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June 26, 2022

 

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Slovakia to compensate Romani victims of police brutality after nine years of judicial procedures

14.6.2022 6:21
--ilustrační foto--
--ilustrační foto--

Slovakia is paying compensation totaling EUR 110 000 to eight victims of the 2013 police raid on a community of Romani people in Moldava nad Bodvou; the payment stems from a settlement that has been negotiated between the eight plaintiffs and the Slovak Government that has been approved by the European Court of Human Rights (ECtHR) in Strasbourg, France. The decision came more than a year and a half after two other cases seeking damages for the same raid succeeded before the Strasbourg court. 

In the previous cases, the ECtHR found that the plaintiffs' rights had been violated and awarded them EUR 20 000 and reimbursement of their legal costs in the amount of EUR 6 500. The Government of Slovakia conceded the complainants' cases, not just with regard to the similarity of both cases, but also with regard to the conclusions of the European Court expressed in a judgment of September 2020, which found the complainants' rights had been violated. 

"We are glad that the victims of the raid have finally received justice, and we welcome the approach of the Justice Ministry," responded a legal consultant for the European Roma Rights Centre (ERRC), Michal Zálešák, who worked on the case during the ECtHR proceedings. "Unfortunately, it took nine years and several proceedings before both the domestic authorities and the courts for justice to be done," he said, adding that during those nine years the complainants had been further penalized by law enforcement authorities just because they had dared to claim their rights and to complain about the brutal police intervention against them. 

The Slovak Interior Ministry Inspectorate found no misconduct had been perpetrated by the police officers and the Slovak Constitutional Court rejected a complaint about the raid. In addition, the six Romani complainants who said the police had beaten them during the raid were accused by the police of perjury and some were even convicted and sentenced.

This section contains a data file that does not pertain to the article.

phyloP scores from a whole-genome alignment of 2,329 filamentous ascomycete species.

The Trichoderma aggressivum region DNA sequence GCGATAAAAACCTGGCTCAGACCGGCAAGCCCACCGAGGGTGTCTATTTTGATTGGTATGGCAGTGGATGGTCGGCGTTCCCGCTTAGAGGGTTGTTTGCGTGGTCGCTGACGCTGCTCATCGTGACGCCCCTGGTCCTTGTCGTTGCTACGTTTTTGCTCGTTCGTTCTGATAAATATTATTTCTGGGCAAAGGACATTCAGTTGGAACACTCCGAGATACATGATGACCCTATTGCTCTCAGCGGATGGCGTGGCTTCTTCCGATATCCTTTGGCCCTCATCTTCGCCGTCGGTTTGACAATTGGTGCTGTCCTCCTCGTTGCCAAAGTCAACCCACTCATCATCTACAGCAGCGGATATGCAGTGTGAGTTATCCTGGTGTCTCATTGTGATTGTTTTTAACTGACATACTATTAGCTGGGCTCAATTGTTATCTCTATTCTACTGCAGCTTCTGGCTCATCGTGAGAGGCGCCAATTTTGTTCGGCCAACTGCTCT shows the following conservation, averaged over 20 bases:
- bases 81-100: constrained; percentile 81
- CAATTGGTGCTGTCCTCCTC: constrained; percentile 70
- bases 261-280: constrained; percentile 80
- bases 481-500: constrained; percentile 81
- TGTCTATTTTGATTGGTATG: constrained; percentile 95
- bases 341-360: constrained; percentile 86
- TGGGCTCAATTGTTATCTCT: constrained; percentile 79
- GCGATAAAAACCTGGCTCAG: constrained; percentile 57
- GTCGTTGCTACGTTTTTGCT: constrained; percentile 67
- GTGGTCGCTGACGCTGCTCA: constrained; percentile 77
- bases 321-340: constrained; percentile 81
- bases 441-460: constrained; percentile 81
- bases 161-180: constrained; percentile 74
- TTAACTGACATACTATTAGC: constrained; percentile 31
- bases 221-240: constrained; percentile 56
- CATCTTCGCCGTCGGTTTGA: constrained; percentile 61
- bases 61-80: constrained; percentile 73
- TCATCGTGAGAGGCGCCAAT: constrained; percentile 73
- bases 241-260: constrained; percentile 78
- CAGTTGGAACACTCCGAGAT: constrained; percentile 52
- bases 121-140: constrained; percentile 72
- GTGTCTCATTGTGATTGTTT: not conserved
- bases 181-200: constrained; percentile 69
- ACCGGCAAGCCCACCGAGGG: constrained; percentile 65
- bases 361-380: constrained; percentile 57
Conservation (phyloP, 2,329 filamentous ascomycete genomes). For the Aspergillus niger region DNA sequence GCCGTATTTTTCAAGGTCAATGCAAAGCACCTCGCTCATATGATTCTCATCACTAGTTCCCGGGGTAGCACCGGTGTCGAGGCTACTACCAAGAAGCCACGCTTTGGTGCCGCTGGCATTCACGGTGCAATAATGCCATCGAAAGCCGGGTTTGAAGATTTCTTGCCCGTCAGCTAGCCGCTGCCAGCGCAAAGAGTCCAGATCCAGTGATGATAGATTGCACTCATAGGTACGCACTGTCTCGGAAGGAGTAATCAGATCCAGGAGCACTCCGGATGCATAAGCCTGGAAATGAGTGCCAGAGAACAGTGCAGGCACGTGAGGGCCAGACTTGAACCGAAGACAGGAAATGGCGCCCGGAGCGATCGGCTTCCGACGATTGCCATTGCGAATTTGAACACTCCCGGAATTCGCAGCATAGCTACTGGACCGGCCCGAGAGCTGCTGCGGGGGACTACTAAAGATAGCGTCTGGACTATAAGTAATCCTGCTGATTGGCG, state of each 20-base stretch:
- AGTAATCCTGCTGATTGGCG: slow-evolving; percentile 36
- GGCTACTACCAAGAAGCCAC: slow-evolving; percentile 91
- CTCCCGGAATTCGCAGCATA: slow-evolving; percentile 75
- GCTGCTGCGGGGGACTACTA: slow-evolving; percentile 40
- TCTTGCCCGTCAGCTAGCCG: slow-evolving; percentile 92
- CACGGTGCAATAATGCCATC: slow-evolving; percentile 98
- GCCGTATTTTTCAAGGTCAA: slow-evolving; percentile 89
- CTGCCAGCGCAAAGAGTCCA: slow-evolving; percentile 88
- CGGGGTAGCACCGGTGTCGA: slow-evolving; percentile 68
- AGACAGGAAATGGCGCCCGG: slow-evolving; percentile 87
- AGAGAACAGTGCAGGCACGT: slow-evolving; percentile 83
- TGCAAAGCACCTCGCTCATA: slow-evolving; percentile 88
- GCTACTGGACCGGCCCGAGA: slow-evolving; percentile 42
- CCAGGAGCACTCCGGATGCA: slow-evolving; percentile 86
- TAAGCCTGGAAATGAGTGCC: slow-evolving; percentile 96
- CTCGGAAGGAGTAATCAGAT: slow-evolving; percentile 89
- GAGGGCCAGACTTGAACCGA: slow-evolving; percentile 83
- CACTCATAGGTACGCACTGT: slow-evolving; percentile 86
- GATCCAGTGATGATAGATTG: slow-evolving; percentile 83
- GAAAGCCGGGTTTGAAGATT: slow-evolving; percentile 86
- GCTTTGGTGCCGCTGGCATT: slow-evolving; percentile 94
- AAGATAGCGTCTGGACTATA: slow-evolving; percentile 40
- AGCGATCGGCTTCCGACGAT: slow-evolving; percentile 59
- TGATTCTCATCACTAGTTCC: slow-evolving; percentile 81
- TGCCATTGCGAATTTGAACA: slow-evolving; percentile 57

The reversal of the Slovak court verdicts did not occur until exactly after the Romani complainants' arguments were backed by the Strasbourg court. The cabinet of Slovak Prime Minister Eduard Heger apologized last year for the raid and for the subsequent prosecution and conviction of several local Romani people for perjury, who were then exonerated. 

The Government of Slovakia also emphasized that its apology "is not just a humane gesture towards the victims, it is also a commitment to prevent similar failures in the future". According to the ERRC, the settlement that has now been agreed can never fully compensate for how the police proceeded during the raid in Moldava nad Bodvou and the subsequent persecution of the victims by law enforcement authorities and courts, but the organization said that it does nevertheless appreciate the authorities' recent efforts and willingness to prevent similar cases from happening in the future. 

Attention was drawn to the brutal police intervention in Moldava nad Bodvou in June 2013 not just by the Romani victims themselves, but also by NGOs. According to civil society activists, the raid on the Romani settlement involved several dozen police.

ČTK, ryz, translated by Gwendolyn Albert
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antigypsyism, Police, Racism, Razie



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